Young man's story of addiction a personal moment on Liberal campaign trail

"There's not a family in this province that hasn't been impacted by either substance abuse or addictions of some sort," Dwight Ball said.

Dwight Ball promises more to campaign platform other than Budget 2019

Dr. Todd Young speaks with Liberal Leader Dwight Ball and Baie Verte-Springdale candidate Brian Warr at the Main Street Medical Clinic. (Ariana Kelland/CBC)

The Liberal bus rolled into Springdale Tuesday with the usual coffee stops and handshakes, but it was a visit to a local clinic that struck a chord with Dwight Ball.

Using telemedicine, Dr. Todd Young connected with a young man in Spaniard's Bay who is attempting to overcome addiction with Suboxone, a medication used to treat opioid addiction by reducing withdrawal symptoms.

"I'd like a lot of people to get off this stuff because I'm after losing so many friends, between mental health, suicide and overdose. It's hard, right," said Kyle, with his face on the doctor's computer screen.

Ball and Baie Verte-Springdale incumbent Brian Warr quietly listened behind Young's office chair.

"Nobody actually knows how hard addiction is, and nobody has it figured out yet," Kyle said.

Dr. Todd Young introduces Liberal Leader Dwight Ball and candidate Brian Warr to a patient whom he has been seeing using telemedicine. (Ariana Kelland/CBC)

Before stepping out, Ball turned to the screen and offered encouraging words.

"Good luck, Kyle," said Ball. "There is a great life after this. You'll be fine."

In need of nurse practitioner, doctor says

In a political campaign marked that day by smiles, hugs and friendly chit-chat, the discussion with Kyle provided a personal connection for Ball, though he was kilometres away.

"I know the importance and I know the impact it's having on people's lives," Ball said later Tuesday.

"I think most people know my own personal story, I'm not shy talking about that."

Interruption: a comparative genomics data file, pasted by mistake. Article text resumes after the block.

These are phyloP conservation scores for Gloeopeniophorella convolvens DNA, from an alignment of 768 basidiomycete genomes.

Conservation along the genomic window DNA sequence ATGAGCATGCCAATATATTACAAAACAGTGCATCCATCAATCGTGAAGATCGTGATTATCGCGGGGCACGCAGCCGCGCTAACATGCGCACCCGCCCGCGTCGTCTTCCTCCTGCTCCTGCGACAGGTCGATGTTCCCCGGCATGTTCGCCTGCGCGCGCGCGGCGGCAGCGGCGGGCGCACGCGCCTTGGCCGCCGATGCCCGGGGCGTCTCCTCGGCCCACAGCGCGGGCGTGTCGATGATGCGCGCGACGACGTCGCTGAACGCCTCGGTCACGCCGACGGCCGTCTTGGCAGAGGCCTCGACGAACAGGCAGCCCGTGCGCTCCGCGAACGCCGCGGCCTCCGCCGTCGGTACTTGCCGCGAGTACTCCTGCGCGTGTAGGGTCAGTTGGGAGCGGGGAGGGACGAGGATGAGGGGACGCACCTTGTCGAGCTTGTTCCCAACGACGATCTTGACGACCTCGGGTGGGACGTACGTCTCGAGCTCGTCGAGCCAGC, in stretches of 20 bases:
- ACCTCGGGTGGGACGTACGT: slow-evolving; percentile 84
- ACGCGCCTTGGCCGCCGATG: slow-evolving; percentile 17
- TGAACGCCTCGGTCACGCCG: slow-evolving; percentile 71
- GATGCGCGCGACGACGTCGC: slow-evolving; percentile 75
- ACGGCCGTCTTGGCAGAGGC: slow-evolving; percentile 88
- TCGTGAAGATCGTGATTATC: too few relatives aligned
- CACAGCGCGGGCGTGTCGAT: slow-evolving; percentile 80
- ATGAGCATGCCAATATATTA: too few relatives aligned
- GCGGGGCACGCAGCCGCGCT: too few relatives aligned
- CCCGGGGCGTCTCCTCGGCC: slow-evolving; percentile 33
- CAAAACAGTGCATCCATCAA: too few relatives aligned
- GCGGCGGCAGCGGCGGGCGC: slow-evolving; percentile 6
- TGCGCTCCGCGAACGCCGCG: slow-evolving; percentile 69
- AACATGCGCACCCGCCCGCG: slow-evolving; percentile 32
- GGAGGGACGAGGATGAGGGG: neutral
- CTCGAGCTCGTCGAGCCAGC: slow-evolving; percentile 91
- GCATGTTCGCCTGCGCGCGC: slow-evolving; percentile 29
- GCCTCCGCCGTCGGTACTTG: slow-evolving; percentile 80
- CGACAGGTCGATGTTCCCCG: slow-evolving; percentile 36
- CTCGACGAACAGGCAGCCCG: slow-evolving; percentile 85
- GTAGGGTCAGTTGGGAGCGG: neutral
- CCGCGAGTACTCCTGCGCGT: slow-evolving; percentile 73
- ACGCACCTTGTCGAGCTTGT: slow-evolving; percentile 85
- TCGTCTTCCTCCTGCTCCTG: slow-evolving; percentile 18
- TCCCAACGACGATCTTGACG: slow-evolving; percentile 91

Ball's daughter has struggled with addiction, something the premier spoke openly about in past years.

"There's not a family in this province that hasn't been impacted by either substance abuse or addictions of some sort."

For Young, who has 600 patients, the visit was an opportunity to show politicians what he does — and what he needs.

Liberal policy announcements to come

In order to help more patients, Young said his practice needs a nurse practitioner.

Currently, the health authorities dictate where nurse practitioners are located.

'There is a great life after this. You'll be fine,' Dwight Ball said to Dr. Todd Young's patient via Skype. (Katie Breen/CBC)

Young wants Newfoundland and Labrador to provide funding directly to the clinic.

Ball said he is open to seeing that happen.

Meanwhile, Ball said to expect more to the Liberals campaign platform, with more details being released Monday.

So far, the message has focused on the 2019 budget, which has not yet passed due to the election call.

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Ariana Kelland

Investigative reporter

Ariana Kelland is a reporter with the CBC Newfoundland and Labrador bureau in St. John's. She is working as a member of CBC's Atlantic Investigative Unit. Email: